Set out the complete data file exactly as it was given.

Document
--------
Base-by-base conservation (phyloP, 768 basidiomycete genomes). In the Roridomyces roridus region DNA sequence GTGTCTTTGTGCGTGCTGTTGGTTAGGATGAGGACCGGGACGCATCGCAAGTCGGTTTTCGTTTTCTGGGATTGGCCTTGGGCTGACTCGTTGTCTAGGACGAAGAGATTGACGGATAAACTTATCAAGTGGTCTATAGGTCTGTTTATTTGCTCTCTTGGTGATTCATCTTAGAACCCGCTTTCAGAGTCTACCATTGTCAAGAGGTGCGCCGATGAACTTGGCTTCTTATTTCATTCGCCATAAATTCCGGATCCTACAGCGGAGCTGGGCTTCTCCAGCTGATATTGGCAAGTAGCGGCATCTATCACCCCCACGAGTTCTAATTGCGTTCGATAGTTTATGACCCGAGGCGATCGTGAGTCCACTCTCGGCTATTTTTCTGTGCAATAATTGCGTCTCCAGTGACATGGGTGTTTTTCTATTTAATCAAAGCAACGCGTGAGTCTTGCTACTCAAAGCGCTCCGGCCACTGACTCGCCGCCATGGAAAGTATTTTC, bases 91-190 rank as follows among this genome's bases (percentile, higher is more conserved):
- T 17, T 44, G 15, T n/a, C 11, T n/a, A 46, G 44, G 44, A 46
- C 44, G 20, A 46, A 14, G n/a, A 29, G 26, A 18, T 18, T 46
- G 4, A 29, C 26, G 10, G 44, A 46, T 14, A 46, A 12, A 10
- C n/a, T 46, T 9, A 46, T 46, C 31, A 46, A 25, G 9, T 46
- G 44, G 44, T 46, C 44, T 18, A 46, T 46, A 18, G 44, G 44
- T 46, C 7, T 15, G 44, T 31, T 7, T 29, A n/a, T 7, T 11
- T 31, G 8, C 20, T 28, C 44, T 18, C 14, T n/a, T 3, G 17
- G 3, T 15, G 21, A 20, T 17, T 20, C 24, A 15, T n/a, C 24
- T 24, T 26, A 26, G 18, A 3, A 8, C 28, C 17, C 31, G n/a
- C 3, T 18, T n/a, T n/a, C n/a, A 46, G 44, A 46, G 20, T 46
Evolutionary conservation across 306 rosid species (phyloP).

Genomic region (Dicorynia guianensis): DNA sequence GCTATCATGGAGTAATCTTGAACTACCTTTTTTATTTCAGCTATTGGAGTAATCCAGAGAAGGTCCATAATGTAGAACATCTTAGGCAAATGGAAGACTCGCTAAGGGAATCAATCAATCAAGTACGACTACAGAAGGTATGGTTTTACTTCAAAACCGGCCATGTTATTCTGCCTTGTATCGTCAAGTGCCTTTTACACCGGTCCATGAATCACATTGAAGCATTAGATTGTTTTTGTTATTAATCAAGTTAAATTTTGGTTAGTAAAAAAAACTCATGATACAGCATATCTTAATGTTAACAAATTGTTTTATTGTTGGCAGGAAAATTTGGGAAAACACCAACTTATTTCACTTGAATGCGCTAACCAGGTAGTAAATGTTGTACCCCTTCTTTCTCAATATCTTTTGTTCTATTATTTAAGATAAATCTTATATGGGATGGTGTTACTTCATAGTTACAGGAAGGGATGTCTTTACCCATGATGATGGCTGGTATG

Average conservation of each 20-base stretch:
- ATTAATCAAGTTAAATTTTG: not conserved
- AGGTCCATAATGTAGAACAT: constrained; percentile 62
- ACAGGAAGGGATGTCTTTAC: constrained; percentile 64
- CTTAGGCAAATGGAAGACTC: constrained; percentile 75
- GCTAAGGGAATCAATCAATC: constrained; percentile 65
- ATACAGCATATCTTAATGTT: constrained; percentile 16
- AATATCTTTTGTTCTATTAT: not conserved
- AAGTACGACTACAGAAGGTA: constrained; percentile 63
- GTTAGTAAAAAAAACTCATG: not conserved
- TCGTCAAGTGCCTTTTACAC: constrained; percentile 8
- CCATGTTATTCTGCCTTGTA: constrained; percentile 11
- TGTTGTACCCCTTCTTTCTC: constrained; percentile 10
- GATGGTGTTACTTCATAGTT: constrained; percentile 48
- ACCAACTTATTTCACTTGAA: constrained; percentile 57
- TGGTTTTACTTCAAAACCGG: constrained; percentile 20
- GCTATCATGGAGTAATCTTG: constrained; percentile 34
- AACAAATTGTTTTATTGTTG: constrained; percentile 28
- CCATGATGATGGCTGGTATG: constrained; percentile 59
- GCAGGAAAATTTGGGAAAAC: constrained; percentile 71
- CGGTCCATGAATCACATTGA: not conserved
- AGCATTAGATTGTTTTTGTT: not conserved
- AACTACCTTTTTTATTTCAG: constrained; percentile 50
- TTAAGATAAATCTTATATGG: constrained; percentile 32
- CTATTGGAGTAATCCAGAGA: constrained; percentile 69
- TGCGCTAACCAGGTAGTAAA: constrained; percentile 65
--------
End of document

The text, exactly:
Base-by-base conservation (phyloP, 768 basidiomycete genomes). In the Roridomyces roridus region DNA sequence GTGTCTTTGTGCGTGCTGTTGGTTAGGATGAGGACCGGGACGCATCGCAAGTCGGTTTTCGTTTTCTGGGATTGGCCTTGGGCTGACTCGTTGTCTAGGACGAAGAGATTGACGGATAAACTTATCAAGTGGTCTATAGGTCTGTTTATTTGCTCTCTTGGTGATTCATCTTAGAACCCGCTTTCAGAGTCTACCATTGTCAAGAGGTGCGCCGATGAACTTGGCTTCTTATTTCATTCGCCATAAATTCCGGATCCTACAGCGGAGCTGGGCTTCTCCAGCTGATATTGGCAAGTAGCGGCATCTATCACCCCCACGAGTTCTAATTGCGTTCGATAGTTTATGACCCGAGGCGATCGTGAGTCCACTCTCGGCTATTTTTCTGTGCAATAATTGCGTCTCCAGTGACATGGGTGTTTTTCTATTTAATCAAAGCAACGCGTGAGTCTTGCTACTCAAAGCGCTCCGGCCACTGACTCGCCGCCATGGAAAGTATTTTC, bases 91-190 rank as follows among this genome's bases (percentile, higher is more conserved):
- T 17, T 44, G 15, T n/a, C 11, T n/a, A 46, G 44, G 44, A 46
- C 44, G 20, A 46, A 14, G n/a, A 29, G 26, A 18, T 18, T 46
- G 4, A 29, C 26, G 10, G 44, A 46, T 14, A 46, A 12, A 10
- C n/a, T 46, T 9, A 46, T 46, C 31, A 46, A 25, G 9, T 46
- G 44, G 44, T 46, C 44, T 18, A 46, T 46, A 18, G 44, G 44
- T 46, C 7, T 15, G 44, T 31, T 7, T 29, A n/a, T 7, T 11
- T 31, G 8, C 20, T 28, C 44, T 18, C 14, T n/a, T 3, G 17
- G 3, T 15, G 21, A 20, T 17, T 20, C 24, A 15, T n/a, C 24
- T 24, T 26, A 26, G 18, A 3, A 8, C 28, C 17, C 31, G n/a
- C 3, T 18, T n/a, T n/a, C n/a, A 46, G 44, A 46, G 20, T 46
Evolutionary conservation across 306 rosid species (phyloP).

Genomic region (Dicorynia guianensis): DNA sequence GCTATCATGGAGTAATCTTGAACTACCTTTTTTATTTCAGCTATTGGAGTAATCCAGAGAAGGTCCATAATGTAGAACATCTTAGGCAAATGGAAGACTCGCTAAGGGAATCAATCAATCAAGTACGACTACAGAAGGTATGGTTTTACTTCAAAACCGGCCATGTTATTCTGCCTTGTATCGTCAAGTGCCTTTTACACCGGTCCATGAATCACATTGAAGCATTAGATTGTTTTTGTTATTAATCAAGTTAAATTTTGGTTAGTAAAAAAAACTCATGATACAGCATATCTTAATGTTAACAAATTGTTTTATTGTTGGCAGGAAAATTTGGGAAAACACCAACTTATTTCACTTGAATGCGCTAACCAGGTAGTAAATGTTGTACCCCTTCTTTCTCAATATCTTTTGTTCTATTATTTAAGATAAATCTTATATGGGATGGTGTTACTTCATAGTTACAGGAAGGGATGTCTTTACCCATGATGATGGCTGGTATG

Average conservation of each 20-base stretch:
- ATTAATCAAGTTAAATTTTG: not conserved
- AGGTCCATAATGTAGAACAT: constrained; percentile 62
- ACAGGAAGGGATGTCTTTAC: constrained; percentile 64
- CTTAGGCAAATGGAAGACTC: constrained; percentile 75
- GCTAAGGGAATCAATCAATC: constrained; percentile 65
- ATACAGCATATCTTAATGTT: constrained; percentile 16
- AATATCTTTTGTTCTATTAT: not conserved
- AAGTACGACTACAGAAGGTA: constrained; percentile 63
- GTTAGTAAAAAAAACTCATG: not conserved
- TCGTCAAGTGCCTTTTACAC: constrained; percentile 8
- CCATGTTATTCTGCCTTGTA: constrained; percentile 11
- TGTTGTACCCCTTCTTTCTC: constrained; percentile 10
- GATGGTGTTACTTCATAGTT: constrained; percentile 48
- ACCAACTTATTTCACTTGAA: constrained; percentile 57
- TGGTTTTACTTCAAAACCGG: constrained; percentile 20
- GCTATCATGGAGTAATCTTG: constrained; percentile 34
- AACAAATTGTTTTATTGTTG: constrained; percentile 28
- CCATGATGATGGCTGGTATG: constrained; percentile 59
- GCAGGAAAATTTGGGAAAAC: constrained; percentile 71
- CGGTCCATGAATCACATTGA: not conserved
- AGCATTAGATTGTTTTTGTT: not conserved
- AACTACCTTTTTTATTTCAG: constrained; percentile 50
- TTAAGATAAATCTTATATGG: constrained; percentile 32
- CTATTGGAGTAATCCAGAGA: constrained; percentile 69
- TGCGCTAACCAGGTAGTAAA: constrained; percentile 65